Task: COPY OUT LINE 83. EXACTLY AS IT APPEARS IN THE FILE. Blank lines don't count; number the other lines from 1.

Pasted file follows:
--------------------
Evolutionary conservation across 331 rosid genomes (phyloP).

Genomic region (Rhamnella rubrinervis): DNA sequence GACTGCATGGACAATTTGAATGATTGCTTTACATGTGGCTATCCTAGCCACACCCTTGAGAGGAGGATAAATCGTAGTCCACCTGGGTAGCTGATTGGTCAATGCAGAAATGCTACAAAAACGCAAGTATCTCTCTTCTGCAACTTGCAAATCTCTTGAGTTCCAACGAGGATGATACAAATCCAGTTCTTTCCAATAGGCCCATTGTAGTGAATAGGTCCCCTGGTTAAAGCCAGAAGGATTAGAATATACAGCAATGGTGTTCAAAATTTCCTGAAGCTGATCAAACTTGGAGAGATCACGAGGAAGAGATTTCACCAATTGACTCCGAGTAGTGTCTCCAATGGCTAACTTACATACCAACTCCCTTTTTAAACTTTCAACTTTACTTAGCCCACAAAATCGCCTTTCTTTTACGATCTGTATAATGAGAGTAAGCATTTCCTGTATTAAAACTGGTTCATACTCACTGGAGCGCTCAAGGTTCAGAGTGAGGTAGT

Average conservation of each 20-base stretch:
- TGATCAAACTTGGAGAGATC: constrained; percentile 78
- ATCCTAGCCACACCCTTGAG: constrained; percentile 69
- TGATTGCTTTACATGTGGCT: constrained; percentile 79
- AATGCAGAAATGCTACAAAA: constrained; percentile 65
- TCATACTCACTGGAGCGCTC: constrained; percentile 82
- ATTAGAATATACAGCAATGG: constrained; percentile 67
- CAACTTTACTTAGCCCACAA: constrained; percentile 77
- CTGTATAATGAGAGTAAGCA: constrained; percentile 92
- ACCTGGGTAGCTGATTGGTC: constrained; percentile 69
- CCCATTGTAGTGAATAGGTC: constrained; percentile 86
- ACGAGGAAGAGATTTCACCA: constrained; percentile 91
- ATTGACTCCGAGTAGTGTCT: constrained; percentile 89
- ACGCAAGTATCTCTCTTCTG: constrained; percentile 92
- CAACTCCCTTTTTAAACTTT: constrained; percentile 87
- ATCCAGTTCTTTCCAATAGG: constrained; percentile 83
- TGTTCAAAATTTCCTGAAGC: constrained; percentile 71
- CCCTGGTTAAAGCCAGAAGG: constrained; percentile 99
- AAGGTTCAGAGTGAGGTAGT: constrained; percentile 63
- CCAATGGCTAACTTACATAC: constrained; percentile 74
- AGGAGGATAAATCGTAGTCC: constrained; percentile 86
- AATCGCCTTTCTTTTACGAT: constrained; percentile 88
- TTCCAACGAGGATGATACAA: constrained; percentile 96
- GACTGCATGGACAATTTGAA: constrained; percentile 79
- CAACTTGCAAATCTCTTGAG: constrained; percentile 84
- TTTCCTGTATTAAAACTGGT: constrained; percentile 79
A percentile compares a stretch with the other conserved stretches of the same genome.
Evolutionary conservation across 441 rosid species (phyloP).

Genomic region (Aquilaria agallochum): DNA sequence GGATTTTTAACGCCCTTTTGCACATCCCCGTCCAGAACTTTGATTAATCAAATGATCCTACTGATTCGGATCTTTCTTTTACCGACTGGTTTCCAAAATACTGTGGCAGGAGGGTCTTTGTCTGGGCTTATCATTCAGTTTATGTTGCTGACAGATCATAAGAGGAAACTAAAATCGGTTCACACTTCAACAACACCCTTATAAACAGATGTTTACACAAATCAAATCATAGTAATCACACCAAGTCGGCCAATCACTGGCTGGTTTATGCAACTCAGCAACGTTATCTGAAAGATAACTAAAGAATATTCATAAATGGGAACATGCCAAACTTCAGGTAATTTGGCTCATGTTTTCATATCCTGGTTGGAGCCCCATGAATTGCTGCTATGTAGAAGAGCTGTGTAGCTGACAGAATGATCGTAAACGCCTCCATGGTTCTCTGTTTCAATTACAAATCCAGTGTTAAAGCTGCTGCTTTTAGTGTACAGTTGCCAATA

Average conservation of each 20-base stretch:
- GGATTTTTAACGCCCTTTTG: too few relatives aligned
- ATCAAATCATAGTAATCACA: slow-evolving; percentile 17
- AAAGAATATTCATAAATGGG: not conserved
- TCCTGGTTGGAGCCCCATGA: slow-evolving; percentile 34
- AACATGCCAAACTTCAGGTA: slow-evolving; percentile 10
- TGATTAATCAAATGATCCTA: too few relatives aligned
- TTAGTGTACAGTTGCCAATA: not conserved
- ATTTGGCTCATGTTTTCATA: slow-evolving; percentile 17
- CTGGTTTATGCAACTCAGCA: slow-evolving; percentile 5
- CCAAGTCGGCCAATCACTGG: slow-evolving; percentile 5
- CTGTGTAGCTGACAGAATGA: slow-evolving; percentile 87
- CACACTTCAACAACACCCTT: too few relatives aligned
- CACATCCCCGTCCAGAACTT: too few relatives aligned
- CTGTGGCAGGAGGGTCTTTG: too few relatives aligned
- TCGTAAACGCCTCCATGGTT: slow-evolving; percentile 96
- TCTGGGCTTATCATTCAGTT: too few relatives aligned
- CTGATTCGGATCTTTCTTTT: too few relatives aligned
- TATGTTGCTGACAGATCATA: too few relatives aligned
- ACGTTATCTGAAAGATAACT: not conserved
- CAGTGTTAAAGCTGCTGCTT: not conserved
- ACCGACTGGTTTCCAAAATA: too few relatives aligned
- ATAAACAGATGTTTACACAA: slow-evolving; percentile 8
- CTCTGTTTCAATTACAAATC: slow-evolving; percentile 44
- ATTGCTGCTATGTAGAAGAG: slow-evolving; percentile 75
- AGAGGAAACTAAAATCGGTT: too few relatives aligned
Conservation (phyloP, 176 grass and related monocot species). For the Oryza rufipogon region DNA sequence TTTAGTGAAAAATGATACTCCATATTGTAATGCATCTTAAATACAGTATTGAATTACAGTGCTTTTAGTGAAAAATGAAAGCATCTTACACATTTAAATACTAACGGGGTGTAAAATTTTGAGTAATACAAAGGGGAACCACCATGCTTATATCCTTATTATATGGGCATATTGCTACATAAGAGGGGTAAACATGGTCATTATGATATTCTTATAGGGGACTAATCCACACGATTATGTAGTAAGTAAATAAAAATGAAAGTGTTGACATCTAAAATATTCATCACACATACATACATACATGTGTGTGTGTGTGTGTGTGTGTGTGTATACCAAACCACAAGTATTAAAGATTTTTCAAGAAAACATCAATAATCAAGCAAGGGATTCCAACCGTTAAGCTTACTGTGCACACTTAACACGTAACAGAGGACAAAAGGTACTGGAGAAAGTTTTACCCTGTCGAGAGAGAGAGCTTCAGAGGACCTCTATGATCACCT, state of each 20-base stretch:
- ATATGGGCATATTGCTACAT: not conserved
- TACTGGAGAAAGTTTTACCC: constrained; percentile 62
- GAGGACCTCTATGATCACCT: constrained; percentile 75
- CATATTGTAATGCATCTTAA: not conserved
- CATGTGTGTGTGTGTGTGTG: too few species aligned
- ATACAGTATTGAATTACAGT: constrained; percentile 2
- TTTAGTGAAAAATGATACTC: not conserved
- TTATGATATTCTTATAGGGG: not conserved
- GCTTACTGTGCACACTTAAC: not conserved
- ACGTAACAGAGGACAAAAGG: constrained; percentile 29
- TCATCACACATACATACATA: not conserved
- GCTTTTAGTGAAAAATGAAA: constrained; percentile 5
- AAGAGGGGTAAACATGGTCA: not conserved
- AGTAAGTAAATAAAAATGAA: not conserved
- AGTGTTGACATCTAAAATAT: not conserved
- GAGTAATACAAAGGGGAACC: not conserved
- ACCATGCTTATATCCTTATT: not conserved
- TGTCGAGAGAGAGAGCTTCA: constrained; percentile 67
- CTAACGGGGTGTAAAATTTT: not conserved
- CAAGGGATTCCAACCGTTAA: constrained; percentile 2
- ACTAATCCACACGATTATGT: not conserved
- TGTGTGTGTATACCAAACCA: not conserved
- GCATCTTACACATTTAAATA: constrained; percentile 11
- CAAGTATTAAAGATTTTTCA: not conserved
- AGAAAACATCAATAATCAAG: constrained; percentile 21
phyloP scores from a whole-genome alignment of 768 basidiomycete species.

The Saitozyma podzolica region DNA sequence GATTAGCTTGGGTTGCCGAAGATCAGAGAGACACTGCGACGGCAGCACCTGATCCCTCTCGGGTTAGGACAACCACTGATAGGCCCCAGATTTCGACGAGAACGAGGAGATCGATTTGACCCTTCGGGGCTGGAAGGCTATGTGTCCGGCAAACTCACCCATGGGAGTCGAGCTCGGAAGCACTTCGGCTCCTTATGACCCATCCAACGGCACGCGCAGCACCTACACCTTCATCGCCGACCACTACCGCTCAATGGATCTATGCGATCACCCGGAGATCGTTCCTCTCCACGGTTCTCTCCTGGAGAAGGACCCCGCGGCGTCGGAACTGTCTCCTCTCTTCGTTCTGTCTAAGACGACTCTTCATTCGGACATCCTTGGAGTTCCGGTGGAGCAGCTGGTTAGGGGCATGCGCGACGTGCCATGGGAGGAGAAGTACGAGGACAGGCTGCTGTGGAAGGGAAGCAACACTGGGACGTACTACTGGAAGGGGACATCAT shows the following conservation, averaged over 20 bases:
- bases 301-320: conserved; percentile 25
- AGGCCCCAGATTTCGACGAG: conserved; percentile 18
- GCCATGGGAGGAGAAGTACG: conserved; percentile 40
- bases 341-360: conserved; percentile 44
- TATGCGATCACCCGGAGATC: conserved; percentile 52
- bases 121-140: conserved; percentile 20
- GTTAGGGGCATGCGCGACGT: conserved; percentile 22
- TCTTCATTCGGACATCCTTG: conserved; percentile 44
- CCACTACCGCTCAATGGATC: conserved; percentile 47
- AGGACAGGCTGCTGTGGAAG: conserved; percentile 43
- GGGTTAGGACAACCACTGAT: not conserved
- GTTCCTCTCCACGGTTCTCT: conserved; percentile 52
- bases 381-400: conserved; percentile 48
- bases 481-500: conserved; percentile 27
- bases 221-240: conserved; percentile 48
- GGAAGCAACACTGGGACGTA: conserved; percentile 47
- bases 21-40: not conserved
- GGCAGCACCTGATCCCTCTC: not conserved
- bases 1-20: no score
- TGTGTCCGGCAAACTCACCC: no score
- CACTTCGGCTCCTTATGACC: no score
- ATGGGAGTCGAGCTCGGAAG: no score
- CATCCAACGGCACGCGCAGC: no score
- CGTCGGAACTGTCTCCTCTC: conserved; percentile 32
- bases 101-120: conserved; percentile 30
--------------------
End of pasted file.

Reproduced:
- AGAAAACATCAATAATCAAG: constrained; percentile 21